House Democrats introduced a resolution Friday intended to terminate President Trump's emergency declaration over his border wall.
The measure, sponsored by border state Democrat Joaquin Castro, had 222 co-sponsors as of Thursday night, according to Castro. The resolution is expected to go through a committee process and pass the Democrat-controlled House. From there, it would head to the Senate. The resolution — which is expected to be vetoed even if it does pass the Senate — would force Republicans to go on record as to whether they believe the president's declaration is unconstitutional or an abuse of power, or whether they believe the president has the right to redirect funds Congress has already assigned.
House Speaker Nancy Pelosi, in a letter to her House colleagues, said the president's emergency declaration "undermines the separation of powers and Congress's power of the purse." And she has said it will move "swiftly" through the House -- out of committee in 15 calendar days and on the House floor within 3 calendar days. The resolution, if it passes, would undergo the same process in the Senate.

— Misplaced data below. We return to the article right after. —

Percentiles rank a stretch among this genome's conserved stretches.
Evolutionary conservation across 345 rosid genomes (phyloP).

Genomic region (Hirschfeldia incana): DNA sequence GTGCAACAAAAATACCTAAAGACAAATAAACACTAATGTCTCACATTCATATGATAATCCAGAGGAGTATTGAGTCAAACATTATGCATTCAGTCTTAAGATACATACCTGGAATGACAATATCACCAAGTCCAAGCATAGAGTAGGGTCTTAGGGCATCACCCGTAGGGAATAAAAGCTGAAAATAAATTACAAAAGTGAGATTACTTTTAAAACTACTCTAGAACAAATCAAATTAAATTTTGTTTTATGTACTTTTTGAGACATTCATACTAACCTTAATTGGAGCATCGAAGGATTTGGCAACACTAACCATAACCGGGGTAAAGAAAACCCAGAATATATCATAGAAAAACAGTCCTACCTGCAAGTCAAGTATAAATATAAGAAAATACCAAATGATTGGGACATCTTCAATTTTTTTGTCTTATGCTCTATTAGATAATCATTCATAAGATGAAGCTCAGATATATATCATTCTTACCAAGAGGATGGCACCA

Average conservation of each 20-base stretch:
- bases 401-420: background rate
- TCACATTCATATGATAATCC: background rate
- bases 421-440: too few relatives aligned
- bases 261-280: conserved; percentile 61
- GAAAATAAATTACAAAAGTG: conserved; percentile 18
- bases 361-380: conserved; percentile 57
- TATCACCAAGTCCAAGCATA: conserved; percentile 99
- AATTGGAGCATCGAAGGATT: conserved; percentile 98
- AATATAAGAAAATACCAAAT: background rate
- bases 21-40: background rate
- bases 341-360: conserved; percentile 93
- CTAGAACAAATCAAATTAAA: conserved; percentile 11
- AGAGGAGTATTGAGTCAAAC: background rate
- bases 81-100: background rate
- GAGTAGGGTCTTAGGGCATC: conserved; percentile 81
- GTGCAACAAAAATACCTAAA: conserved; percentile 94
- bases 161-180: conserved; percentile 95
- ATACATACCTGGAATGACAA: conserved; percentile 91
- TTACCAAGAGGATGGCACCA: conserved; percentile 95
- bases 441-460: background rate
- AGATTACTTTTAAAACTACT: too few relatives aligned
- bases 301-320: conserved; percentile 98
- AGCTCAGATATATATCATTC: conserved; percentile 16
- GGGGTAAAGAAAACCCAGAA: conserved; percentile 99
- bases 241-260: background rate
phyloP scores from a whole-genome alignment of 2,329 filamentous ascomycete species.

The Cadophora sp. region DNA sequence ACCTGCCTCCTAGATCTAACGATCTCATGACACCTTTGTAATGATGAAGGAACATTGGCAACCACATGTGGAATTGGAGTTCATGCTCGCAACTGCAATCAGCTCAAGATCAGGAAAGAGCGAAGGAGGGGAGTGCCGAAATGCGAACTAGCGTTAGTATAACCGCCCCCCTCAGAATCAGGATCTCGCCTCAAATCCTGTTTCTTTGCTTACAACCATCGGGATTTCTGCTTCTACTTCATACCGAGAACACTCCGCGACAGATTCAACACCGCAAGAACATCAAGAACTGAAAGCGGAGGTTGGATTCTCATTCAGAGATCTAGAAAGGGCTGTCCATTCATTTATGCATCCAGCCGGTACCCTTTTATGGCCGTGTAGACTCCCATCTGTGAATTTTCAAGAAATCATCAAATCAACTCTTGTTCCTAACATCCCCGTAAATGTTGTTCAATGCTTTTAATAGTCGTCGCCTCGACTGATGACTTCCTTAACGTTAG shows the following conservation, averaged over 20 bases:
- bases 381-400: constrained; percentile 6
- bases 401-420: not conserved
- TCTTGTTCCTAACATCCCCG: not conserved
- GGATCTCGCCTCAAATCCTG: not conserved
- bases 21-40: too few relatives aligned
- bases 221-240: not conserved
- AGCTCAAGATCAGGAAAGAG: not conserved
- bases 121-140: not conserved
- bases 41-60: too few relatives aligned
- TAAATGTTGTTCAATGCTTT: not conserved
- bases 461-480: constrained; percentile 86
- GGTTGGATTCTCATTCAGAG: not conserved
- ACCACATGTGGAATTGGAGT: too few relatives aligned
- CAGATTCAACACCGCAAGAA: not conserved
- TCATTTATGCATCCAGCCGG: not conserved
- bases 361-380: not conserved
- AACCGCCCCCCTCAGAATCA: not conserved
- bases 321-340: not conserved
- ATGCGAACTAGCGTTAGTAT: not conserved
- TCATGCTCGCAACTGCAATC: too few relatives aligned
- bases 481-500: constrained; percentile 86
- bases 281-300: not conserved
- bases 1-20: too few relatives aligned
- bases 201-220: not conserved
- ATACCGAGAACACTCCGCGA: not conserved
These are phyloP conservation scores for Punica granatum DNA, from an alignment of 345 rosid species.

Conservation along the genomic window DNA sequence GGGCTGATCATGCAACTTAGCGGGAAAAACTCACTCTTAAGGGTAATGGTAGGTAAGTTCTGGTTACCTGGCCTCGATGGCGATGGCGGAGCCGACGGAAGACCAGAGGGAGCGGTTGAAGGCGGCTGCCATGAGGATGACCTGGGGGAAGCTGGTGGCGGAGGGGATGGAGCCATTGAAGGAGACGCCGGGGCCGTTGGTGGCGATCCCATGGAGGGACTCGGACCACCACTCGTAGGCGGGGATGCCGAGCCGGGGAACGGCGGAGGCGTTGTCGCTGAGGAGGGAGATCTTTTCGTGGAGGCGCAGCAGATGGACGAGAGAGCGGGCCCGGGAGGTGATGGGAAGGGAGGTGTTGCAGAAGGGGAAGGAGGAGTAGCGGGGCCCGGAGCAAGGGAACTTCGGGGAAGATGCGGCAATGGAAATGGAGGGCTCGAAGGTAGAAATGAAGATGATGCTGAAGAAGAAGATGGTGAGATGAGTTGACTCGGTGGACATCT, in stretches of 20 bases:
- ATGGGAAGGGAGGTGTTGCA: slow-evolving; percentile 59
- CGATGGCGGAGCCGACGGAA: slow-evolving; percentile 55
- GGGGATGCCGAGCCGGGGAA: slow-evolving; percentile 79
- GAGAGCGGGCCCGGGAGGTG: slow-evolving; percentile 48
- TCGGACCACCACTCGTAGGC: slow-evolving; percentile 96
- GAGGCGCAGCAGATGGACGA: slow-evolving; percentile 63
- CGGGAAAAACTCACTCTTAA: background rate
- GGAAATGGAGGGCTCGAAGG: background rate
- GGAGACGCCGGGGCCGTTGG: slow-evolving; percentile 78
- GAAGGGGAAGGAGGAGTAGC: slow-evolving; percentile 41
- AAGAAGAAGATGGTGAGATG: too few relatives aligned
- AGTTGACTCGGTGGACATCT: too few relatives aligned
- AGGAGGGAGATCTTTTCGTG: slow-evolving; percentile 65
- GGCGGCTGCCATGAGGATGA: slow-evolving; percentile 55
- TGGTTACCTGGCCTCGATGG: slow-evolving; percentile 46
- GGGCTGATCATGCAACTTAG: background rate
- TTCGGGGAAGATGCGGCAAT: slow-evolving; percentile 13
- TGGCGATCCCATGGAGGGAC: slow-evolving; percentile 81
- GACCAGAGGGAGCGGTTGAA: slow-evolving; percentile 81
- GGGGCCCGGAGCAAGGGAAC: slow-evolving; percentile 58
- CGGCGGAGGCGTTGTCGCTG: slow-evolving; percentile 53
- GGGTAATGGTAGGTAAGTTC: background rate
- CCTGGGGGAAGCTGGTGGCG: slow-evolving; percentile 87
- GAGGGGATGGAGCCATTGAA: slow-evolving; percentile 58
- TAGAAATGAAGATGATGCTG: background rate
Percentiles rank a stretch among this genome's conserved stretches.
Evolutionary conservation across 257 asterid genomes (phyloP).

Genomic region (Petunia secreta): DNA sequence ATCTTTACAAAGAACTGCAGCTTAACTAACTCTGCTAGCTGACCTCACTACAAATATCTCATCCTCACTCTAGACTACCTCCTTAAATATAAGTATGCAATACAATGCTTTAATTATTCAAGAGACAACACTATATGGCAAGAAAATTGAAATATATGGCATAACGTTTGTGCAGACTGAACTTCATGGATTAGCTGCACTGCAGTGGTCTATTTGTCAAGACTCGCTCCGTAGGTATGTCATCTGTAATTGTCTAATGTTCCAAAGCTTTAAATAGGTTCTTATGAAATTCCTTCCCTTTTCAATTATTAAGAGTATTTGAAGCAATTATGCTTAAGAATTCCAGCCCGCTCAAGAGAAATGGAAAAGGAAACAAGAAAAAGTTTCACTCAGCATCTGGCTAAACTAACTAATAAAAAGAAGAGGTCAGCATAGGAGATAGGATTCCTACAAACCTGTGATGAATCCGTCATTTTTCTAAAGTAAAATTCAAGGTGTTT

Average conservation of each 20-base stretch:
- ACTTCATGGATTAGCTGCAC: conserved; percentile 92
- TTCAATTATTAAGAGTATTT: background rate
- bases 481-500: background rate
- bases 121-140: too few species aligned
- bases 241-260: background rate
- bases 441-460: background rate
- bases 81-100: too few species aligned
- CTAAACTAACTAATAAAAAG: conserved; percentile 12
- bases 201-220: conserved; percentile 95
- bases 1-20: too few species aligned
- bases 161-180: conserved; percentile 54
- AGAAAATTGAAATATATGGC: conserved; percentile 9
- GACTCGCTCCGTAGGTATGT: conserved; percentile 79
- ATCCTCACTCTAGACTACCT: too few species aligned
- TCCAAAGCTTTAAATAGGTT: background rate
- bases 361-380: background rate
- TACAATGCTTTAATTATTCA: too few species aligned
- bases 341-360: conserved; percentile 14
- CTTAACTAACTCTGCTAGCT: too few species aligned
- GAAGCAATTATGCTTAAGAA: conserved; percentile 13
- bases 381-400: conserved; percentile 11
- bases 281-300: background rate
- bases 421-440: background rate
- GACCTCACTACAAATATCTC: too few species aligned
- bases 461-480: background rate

More than a dozen states have already sued the president over his emergency declaration, and a number ofof the president's decision.
Texas Republican Sen. John Cornyn said, "After the American Revolution against a king, our founders chose not to create a chief executive with the power to tax the people and spend their money any way he chooses. The Constitution gives that authority exclusively to a Congress elected by the people."
Sen. Chuck Grassley of Iowa, the chairman of the Senate Finance Committee, told Politico, "I wish he wouldn't have done it."
Reporting contributed by CBS News' Camilo Montoya-Galvez and Rebecca Kaplan
Here's the full resolution: